Stone says the ability to re-program the spacecraft on the fly was crucial to the success of the Voyager missions. “By design, we started developing the encounter sequences [between planets]. There were a dozen or so for each encounter.”
The Titan encounter was a bit of a disappointment. As Voyager 1 closed in, the images it collected showed the moon was as featureless as a billiard ball. It would be left to another mission over twenty years later – Cassini/Huygens – to peer through the photochemical haze engulfing Titan and see the complex geology beneath.
Taken together, both Voyager encounters with Saturn showed extraordinary detail of some of Saturn’s other moons: Mimas, Enceladus, Dione, Rhea, and Hyperion. Mimas in particular was scarred by severe impacts, and this gave a clue to the formation of Saturn’s rings. The rings are probably debris left over from a satellite that was destroyed long ago by a collision with another moon. More recently, Cassini’s observations suggest that Enceladus may harbour liquid water.
But the moons orbiting Uranus had interesting geographic features. Voyager 2 tripled the number of known Uranian satellites, and showed that its moon Miranda was a broken, fractured and tormented mess. Smooth plains lay next to ragged scarps and shattered mountain ranges. It was the most varied terrain in the solar system. Scientists now think this terrain resulted from tidal heating when Miranda was in an orbital resonance with the moon Umbriel some time in the past (the current orbital resonance between Jupiter’s moons Io and Europa drives Io’s volcanoes and melts the ice below Europa’s surface.).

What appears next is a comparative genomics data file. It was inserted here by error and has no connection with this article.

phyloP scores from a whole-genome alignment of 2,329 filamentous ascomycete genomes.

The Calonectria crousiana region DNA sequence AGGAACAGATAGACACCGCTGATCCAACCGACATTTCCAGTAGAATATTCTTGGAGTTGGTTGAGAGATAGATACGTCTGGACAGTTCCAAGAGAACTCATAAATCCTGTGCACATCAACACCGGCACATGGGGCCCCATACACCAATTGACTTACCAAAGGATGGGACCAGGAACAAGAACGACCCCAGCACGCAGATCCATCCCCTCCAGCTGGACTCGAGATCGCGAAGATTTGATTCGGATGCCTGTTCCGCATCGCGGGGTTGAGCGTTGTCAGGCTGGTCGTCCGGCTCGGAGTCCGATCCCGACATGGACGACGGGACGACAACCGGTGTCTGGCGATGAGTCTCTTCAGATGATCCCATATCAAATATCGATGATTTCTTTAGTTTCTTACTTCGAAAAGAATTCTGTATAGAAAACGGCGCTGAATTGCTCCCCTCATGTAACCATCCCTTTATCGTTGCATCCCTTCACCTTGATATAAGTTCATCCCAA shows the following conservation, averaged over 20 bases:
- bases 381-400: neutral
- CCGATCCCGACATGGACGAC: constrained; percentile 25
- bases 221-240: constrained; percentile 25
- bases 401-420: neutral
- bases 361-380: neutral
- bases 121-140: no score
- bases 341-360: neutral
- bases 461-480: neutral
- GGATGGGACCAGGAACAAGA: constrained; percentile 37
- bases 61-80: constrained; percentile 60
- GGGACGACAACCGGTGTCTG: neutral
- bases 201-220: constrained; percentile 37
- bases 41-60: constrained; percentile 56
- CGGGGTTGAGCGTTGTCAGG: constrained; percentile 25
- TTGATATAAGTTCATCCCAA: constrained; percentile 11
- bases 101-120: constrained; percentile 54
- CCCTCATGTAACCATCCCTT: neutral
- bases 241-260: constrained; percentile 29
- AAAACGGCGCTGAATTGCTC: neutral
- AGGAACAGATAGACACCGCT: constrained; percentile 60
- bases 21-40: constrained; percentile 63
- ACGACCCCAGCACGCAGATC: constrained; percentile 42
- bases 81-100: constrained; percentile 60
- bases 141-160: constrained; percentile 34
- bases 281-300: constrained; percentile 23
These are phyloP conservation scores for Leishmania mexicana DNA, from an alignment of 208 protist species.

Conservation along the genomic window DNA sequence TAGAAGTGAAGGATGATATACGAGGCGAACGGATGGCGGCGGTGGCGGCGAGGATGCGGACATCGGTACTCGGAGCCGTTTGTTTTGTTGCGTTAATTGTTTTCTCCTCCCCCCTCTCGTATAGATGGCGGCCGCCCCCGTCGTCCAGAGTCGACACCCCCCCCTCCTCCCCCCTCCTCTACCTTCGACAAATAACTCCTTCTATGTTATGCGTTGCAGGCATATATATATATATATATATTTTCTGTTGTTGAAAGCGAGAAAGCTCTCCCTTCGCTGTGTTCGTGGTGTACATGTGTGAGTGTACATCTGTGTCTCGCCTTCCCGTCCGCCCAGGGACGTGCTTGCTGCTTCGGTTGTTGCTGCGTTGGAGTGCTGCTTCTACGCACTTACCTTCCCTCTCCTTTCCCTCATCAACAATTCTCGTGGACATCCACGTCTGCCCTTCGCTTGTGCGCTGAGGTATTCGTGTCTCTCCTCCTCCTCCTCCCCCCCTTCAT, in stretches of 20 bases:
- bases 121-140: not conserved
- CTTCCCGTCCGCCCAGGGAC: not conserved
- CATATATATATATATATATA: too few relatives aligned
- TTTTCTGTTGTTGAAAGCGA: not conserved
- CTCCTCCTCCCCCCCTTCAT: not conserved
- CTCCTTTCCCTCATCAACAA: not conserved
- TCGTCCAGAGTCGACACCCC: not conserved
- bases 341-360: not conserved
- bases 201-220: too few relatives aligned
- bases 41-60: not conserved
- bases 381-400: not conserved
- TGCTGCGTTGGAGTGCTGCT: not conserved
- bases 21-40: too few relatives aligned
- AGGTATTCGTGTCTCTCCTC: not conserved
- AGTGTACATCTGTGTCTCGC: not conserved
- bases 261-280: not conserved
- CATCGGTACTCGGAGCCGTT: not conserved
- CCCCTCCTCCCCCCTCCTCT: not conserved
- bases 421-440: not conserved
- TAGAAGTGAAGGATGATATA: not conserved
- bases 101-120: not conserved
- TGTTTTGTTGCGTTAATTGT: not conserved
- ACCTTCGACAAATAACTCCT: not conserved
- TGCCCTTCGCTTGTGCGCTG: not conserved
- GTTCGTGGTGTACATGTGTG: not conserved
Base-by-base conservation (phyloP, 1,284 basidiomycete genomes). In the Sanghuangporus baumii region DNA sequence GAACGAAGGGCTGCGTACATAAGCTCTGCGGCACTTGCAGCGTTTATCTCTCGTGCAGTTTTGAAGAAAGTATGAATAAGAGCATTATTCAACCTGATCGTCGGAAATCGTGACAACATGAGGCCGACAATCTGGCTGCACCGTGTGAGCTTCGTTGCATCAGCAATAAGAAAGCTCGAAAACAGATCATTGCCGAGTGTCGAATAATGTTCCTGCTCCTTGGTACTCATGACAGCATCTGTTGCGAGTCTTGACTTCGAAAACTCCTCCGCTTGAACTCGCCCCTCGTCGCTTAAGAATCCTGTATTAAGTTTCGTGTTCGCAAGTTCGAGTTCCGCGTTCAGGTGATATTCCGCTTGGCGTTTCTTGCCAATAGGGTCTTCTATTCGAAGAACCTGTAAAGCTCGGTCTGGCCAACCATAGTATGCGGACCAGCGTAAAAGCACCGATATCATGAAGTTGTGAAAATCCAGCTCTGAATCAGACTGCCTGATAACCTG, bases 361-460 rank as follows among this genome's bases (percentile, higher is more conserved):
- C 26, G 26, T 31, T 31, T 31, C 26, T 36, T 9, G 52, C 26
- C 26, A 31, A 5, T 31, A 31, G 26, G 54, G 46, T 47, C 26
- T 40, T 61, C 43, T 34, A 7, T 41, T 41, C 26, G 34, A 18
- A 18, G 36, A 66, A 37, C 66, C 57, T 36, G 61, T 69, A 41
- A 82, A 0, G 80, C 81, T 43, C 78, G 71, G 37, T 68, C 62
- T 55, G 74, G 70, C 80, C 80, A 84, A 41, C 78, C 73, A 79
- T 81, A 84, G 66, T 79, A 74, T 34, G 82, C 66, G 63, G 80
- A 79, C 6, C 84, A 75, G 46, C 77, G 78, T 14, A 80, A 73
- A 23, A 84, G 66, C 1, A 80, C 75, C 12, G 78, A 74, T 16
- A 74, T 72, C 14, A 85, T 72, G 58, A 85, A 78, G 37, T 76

Voyager 2’s visit to the Uranus system was fascinating but fleeting. On January 25, 1986, less than 24 hours since it had arrived, the craft left Uranus and headed for Neptune.